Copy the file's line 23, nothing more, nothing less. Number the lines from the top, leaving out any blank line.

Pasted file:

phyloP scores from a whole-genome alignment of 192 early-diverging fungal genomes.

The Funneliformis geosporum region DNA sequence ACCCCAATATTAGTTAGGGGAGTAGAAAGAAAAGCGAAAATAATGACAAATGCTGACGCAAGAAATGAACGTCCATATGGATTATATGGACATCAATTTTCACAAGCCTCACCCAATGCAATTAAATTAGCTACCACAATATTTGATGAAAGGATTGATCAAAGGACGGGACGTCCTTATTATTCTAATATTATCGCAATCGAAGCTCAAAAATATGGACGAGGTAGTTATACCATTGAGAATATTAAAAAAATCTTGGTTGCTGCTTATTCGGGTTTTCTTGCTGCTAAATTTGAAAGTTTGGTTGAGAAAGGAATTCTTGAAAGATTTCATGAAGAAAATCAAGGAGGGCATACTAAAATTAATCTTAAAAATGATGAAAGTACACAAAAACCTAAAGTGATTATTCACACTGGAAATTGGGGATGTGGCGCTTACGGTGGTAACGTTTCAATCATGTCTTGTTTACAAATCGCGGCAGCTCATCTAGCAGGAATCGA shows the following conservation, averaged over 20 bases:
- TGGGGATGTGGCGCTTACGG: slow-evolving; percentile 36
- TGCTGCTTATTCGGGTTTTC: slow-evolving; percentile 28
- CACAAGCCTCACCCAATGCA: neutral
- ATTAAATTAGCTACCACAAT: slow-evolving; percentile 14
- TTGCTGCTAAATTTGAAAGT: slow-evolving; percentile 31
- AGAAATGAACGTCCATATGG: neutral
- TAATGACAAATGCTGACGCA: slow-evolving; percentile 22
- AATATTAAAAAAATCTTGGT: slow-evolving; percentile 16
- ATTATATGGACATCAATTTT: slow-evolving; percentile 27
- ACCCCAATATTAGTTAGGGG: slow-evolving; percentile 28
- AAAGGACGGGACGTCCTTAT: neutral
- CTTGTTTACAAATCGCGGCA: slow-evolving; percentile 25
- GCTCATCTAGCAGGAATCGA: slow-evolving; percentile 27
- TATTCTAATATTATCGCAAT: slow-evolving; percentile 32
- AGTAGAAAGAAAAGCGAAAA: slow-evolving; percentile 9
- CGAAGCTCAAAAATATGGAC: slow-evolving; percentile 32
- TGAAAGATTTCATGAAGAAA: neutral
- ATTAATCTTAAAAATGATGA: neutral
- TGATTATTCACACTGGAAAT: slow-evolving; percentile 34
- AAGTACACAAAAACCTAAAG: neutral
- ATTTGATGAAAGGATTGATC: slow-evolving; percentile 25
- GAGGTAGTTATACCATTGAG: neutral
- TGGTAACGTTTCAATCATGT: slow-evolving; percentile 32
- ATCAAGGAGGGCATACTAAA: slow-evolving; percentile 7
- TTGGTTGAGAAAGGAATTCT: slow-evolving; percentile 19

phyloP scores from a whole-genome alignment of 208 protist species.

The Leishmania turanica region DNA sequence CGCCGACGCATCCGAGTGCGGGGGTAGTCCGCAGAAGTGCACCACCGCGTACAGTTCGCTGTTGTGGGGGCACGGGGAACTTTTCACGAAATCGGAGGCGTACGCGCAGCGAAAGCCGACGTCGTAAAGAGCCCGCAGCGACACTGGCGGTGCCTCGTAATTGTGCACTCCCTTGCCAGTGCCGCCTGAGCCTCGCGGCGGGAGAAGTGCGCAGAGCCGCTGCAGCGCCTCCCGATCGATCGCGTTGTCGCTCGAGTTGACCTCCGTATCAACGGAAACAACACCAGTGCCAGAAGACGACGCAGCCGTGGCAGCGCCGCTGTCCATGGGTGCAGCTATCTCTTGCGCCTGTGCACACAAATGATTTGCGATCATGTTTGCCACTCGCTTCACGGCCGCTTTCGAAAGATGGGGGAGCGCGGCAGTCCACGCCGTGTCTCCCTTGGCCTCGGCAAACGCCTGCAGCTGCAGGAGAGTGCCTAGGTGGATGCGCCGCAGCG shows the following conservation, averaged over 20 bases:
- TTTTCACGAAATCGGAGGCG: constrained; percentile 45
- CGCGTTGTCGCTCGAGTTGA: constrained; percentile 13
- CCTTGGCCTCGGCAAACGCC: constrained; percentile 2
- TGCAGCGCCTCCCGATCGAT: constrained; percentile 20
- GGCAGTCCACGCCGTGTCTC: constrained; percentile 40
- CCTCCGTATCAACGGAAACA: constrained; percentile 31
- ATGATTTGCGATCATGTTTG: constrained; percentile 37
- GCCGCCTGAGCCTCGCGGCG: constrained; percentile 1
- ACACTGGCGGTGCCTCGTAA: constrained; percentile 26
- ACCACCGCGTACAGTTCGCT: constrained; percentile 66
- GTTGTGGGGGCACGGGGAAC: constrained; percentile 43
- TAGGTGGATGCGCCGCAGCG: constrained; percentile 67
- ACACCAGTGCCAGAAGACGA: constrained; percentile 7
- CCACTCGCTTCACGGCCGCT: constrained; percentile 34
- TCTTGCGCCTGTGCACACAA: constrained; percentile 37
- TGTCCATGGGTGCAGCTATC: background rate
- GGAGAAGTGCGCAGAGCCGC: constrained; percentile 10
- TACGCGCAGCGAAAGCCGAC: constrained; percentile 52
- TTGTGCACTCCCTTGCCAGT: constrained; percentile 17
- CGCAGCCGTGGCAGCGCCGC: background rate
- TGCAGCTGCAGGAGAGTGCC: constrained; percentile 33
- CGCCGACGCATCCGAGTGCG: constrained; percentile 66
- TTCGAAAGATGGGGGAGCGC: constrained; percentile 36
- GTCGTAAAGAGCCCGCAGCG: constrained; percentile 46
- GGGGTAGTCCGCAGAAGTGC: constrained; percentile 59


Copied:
- ATTTGATGAAAGGATTGATC: slow-evolving; percentile 25